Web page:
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Nis Building

The NIS headquarters in Kingstown. (Photo: NIS)

The opposition New Democratic Party has expressed hope that the National Insurance Services (NIS) will not finance the government’s EC$32.3 million repurchase of 31 per cent of the Bank of St. Vincent and the Grenadines.

Prime Minister Ralph Gonsalves announced the transaction on Monday, which comes seven years after his government had sold 51 per cent of the then state-owned National Commercial Bank, to Eastern Caribbean Financial Holdings (ECFC), which rebranded it Bank of St. Vincent and the Grenadines.

Speaking at an NDP press conference on Wednesday, Member of Parliament for East Kingstown, Arnhim Eustace, an economist and former finance minister, said that while some persons were celebrating, saying that the nation has gotten back the bank, that is not the case.

“We ain’t get back no bank,” said Eustace, who was opposition leader when the majority shares of NCB were sold.

“We enter into an arrangement where, later on, some other significant partner will buy shares in what we know as our bank, with a view to strengthening our bank’s operation, not only in terms of money but in terms of their ability to manage, whoever it is, financial institutions like banks.

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“That is a very important distinction. But the way it is presented by the prime minister, it says simply this, the government recommits to divest — that means to sell again — in the medium term, a significant portion of the shareholding to other individuals and corporate partners.”

Eustace said that those corporate partners could be non-Vincentian entities, probably from larger countries of the region.

“I really want to know who is paying St. Lucia the $32 million for the shares that we are now buying back? What is the source of the funding for that $32 million?”

Eustace noted that the other big shareholder in the bank is the National Insurances Services — the state-owned social security agency.

“They have their shares, 20 per cent. I hope that the NIS is not the funding source for this $32 million that we now have to get to pay back for the shares.”

Eustace said he did not know what the funding source is and that it is important that that be known.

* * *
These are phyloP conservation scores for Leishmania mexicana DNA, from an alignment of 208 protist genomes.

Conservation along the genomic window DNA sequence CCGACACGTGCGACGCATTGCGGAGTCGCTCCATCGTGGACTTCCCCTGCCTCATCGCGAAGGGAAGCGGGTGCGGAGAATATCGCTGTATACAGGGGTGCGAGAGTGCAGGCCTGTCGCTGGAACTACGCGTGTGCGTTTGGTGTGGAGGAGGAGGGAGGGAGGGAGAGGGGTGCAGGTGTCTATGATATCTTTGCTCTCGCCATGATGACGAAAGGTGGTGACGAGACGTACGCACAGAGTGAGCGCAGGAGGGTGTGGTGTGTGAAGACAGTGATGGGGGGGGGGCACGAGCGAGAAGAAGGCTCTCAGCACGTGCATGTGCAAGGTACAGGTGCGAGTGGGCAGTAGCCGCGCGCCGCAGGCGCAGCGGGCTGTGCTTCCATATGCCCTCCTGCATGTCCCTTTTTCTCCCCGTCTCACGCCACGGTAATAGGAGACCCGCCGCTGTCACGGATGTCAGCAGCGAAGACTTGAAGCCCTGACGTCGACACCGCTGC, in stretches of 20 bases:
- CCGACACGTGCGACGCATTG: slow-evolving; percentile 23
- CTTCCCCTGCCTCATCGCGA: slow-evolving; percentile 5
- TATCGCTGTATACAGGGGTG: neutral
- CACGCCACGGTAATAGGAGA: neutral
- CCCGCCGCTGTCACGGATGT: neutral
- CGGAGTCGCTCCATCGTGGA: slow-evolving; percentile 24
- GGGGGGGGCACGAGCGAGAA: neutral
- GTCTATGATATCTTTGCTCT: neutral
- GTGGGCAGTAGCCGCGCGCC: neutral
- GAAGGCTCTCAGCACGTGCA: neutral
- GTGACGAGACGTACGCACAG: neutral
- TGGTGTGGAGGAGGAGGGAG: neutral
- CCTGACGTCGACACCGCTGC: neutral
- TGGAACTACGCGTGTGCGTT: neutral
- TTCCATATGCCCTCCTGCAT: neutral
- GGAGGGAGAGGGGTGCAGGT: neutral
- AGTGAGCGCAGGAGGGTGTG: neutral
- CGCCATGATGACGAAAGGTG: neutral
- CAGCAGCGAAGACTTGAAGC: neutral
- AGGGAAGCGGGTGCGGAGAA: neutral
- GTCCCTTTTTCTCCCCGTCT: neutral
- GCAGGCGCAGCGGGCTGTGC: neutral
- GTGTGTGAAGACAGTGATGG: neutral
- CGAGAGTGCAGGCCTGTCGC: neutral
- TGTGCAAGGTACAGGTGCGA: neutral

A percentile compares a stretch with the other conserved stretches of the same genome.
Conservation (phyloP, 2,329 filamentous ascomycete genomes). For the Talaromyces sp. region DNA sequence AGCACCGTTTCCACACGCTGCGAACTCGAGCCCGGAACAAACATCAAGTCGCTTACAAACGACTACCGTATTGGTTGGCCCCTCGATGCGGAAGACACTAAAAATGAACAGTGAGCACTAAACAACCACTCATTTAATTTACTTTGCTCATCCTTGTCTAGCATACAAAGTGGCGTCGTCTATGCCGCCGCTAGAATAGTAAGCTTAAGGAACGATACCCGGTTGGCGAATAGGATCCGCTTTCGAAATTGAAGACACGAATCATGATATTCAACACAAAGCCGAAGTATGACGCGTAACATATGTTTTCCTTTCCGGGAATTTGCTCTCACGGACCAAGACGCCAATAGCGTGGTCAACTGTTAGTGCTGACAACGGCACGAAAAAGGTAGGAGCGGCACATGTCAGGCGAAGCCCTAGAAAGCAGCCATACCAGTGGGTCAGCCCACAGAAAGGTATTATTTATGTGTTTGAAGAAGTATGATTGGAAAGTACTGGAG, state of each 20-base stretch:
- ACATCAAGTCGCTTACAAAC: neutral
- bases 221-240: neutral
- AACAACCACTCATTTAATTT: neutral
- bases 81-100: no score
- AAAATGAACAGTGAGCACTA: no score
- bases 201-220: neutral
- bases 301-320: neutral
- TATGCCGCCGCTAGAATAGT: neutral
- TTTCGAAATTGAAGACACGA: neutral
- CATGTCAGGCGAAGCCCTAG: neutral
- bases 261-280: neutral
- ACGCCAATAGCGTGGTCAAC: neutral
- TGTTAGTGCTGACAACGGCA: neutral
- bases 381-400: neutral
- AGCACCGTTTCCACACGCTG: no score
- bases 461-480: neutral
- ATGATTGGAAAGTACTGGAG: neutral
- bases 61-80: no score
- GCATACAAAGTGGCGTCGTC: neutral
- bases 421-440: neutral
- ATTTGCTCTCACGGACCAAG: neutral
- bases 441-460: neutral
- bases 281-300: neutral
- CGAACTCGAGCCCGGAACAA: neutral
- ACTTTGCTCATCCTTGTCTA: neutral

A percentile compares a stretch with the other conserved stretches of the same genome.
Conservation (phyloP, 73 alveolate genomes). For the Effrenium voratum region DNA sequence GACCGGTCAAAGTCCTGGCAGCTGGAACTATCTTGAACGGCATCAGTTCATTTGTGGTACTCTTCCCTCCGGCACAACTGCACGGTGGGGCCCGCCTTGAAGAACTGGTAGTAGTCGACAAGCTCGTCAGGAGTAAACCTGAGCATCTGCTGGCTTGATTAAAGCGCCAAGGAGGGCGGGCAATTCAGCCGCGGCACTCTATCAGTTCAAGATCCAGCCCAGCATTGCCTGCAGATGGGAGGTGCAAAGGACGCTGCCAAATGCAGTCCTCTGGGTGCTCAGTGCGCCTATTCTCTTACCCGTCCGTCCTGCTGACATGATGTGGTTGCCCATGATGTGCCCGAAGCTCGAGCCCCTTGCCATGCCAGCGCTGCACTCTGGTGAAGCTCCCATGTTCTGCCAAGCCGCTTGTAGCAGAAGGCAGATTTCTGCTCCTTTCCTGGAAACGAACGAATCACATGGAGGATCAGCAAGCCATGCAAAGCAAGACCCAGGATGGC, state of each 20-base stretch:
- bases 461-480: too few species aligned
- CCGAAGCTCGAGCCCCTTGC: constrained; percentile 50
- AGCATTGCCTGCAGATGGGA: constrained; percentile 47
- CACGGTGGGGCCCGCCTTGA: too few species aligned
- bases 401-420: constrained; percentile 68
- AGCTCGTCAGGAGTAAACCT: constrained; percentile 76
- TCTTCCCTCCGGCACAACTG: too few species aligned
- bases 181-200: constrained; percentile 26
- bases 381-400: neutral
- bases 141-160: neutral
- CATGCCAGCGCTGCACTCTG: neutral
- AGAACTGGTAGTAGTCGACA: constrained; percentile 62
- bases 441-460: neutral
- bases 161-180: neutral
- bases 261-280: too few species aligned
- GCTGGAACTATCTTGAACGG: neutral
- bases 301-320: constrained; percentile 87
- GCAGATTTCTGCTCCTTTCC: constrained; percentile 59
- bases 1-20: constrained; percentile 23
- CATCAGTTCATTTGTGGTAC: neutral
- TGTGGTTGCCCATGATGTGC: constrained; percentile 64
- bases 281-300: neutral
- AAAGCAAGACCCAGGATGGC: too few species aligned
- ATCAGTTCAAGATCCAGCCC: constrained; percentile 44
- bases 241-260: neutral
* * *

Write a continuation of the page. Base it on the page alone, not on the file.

“The government doesn’t have a lot of money lying around somewhere to suddenly undertake a purchase of this type. And it is an immediate purchase.”

ECFH says it will invest in the Bank of St. Lucia the EC$32 million generated from the sale of the Bank of SVG shares.

The development comes as the ECFH moves away from an amalgamation track and seems to be focusing on making the Bank of St. Lucia more viable.

Eustace further said that it is not known how long it will take to get back to the amalgamation stage.

“We don’t even know how long it will take to get the partner in the bank. So, in a sense, we are almost ending up where we started and I have my own doubt and my own concerns,” Eustace said, noting that the nation already has to repay an EC$100 million loan taken to shore up the NCB before the majority share was sold in 2010.

“Now, we are trying to find another 32 million.”

He further noted that 5,000 persons in St. Vincent and the Grenadines hold the other 18 per cent of the Bank of SVG shares.

“So a lot of people’s lives and fortunes are involved in this exercise and it must be taken extremely seriously and I believe the Central Bank, of course, recognises this, and that’s why they have been involved in the development of this whole process that is taking place now.

“But we, ourselves, need to know, not only as Members of Parliament, the public needs to know how that money is being paid and who is providing the funding and on what terms and conditions they are providing the funding. These are very, very important questions; very important questions.

“All this talk about masterstroke that we had in 2010 means nothing… the practical consideration is how we finance the repurchase and how the institution is managed over the period until you get back again to an amalgamation stage. And I am very unclear about that,” Eustace said.

He noted that the government had not paid into the NIS, the 23 million it had withdrawn from workers’ salaries, then, after the situation became public, issued the NIS an EC$15 million treasury note.

Eustace said the NIS is yet to receive the EC$8 million that was outstanding.

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One reply on “Will NIS money buy back bank shares?”

  1. It appears the NIS has been put into a very weak position because the government has been using it as a piggy bank that does not belong to them. When the real owners, the people of Saint Vincent, need the money in the future decades the money will not be there. The government has so much debt from so many sources, ( Scotiabank, Petrocarib, etc…) that a debt crisis is inevitable, posibly some years after Gonsalves is gone. Whoever heads the government at that time will catch the blame and the dumb will believe Gonsalves did things better when all he is doing is borrowing from the nation’s future.

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